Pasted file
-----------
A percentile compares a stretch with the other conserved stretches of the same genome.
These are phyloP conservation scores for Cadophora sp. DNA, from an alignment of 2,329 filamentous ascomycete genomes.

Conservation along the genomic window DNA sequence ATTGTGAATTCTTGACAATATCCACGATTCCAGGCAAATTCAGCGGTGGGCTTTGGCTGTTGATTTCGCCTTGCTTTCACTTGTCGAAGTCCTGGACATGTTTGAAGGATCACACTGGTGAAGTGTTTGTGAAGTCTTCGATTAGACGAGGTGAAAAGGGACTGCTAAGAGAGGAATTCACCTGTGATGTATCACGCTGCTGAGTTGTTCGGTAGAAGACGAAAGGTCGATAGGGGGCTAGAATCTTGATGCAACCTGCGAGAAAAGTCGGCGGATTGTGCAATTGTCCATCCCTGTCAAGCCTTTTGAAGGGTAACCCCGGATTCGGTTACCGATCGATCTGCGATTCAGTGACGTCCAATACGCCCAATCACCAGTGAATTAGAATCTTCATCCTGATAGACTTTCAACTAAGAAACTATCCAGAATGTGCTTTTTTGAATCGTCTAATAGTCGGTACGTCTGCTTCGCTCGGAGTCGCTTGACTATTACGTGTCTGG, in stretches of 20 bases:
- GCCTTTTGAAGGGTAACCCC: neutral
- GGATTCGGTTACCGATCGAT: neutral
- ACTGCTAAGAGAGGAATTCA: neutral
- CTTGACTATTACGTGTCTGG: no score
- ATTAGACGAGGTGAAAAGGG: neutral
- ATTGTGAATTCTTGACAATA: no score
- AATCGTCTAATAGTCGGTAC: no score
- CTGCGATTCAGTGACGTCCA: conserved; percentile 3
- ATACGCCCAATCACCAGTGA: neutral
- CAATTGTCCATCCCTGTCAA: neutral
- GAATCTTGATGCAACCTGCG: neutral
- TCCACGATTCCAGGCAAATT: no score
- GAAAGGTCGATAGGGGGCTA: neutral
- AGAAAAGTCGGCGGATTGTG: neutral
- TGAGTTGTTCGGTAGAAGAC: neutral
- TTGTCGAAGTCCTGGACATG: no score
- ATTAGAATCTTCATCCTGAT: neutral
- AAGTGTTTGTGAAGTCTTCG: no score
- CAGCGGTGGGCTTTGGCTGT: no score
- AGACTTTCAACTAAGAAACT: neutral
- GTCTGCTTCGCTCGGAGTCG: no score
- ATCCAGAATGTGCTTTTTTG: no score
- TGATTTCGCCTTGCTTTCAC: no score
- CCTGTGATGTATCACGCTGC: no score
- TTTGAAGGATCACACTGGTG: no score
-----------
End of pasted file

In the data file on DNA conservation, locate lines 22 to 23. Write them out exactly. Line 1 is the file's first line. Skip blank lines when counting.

- CAGCGGTGGGCTTTGGCTGT: no score
- AGACTTTCAACTAAGAAACT: neutral